Tuesday 21 April 2009

Irish Family Law and Europe

During the Lisbon Referendum, some Anti-Lisbon groups (notably Coir) argued that the Treaty could lead to the European Court of Justice legalising abortion in Ireland - a view that wasn't shared by the Catholic Church, or some of the other anti-Lisbons groups. Nevertheless, Ireland will be seeking some form of guarantee that family law will not be affected by the Lisbon Treaty/the EU.

But now it appears that perhaps the anti-abortion groups have been focusing on the wrong European organisation - the European Court of Human Rights (which is under the Council of Europe, and not connected with the EU) is considering hearing a case concerning 3 women who claim that Ireland's abortion laws have breached their rights under the convention. Ireland's defense is mainly centred on the fact that the three women (known only as A, B and C) haven't exhaused the court system here (since the ECHR hsn't decided to hear the case yet). A, B and C contend that there is no point in going through the whole court system in Ireland since the whole thing is pretty much a foregone conclusion - one which would be very expensive for the women to go through to reach before going on to the ECHR anyway, and one which would have revealed their identities.

The Lithuanian government has sent submissions since one of the women is a Lithuanian based in Ireland. The Lithuanian government wants the ECHR to set out clearly the "minimum degree of protection" that the convention gives to women who want to have an abortion. The Lithuanian government also seems to side with the women's interpretation that they would be unlikely to be successful in the Irish court system, so they shouldn't be forced to go through the whole system before they reach the ECHR.

The Irish Times article on this has a good explaination, and it outlines the facts behind each woman.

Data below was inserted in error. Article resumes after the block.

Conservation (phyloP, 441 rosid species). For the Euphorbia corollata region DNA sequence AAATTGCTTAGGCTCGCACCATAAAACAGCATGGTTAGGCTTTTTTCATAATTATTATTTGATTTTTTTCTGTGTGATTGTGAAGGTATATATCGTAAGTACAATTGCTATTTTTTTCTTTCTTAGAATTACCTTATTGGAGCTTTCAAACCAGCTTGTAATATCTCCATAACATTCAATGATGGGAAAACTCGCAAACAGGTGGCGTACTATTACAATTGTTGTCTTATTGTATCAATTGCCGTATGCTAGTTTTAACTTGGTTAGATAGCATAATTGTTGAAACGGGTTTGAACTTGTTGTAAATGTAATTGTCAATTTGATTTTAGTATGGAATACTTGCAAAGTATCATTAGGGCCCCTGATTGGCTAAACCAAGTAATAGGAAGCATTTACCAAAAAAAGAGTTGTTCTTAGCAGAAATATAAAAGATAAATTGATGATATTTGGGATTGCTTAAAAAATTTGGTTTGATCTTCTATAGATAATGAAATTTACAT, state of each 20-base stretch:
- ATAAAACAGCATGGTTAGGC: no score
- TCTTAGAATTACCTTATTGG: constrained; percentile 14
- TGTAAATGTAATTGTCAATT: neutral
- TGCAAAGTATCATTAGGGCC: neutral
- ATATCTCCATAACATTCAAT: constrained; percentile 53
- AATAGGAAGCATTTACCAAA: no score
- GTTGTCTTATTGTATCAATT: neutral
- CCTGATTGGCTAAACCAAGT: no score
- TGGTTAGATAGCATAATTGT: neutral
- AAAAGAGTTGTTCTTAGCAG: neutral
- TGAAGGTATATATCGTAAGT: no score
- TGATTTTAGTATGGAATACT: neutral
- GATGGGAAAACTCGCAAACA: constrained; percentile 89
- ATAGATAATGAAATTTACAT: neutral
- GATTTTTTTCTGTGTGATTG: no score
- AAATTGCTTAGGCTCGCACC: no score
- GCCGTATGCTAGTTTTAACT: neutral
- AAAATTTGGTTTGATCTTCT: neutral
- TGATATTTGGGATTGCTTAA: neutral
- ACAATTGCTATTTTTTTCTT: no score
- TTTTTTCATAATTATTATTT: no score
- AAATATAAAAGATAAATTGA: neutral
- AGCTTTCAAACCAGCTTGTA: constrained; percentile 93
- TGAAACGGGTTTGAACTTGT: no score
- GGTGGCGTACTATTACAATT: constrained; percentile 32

1. The European Court of Human Rights is swamped with cases, and some of the remedies agreed on between the member states are still(?) blocked by Russia not ratifying the Protocol.

    Despite various efforts to speed up proceedings, the load of pending cases is catastrophic. Seen from the Court's point of view, opening the floodgates by lowering the barrier (to exhaust all domestic avenues) might look like an invitation to commit suicide, however slow, unpromising and expensive the process might appear from an individual's point of view.

    As far as I know, Ireland has secured its right to decide nationally on abortion long ago with regard to the European Union, but No campaigners argued to the contrary, so the assurances with regard to the Lisbon Treaty are nothing new in substance; just there to dispel unfounded doubts.

  2. Ireland's right to decide nationally was secured long ago, and this was recognised by some no campaigners - I've seen Mary Lou McDonald (Sinn Fein MEP) say that the Lisbon Treaty has nothing to with abortion.

    The need to manage the workflow of the ECHR is pressing, and this could be a decisive factor against the case - which is probably why the Government is pressing this line of argument.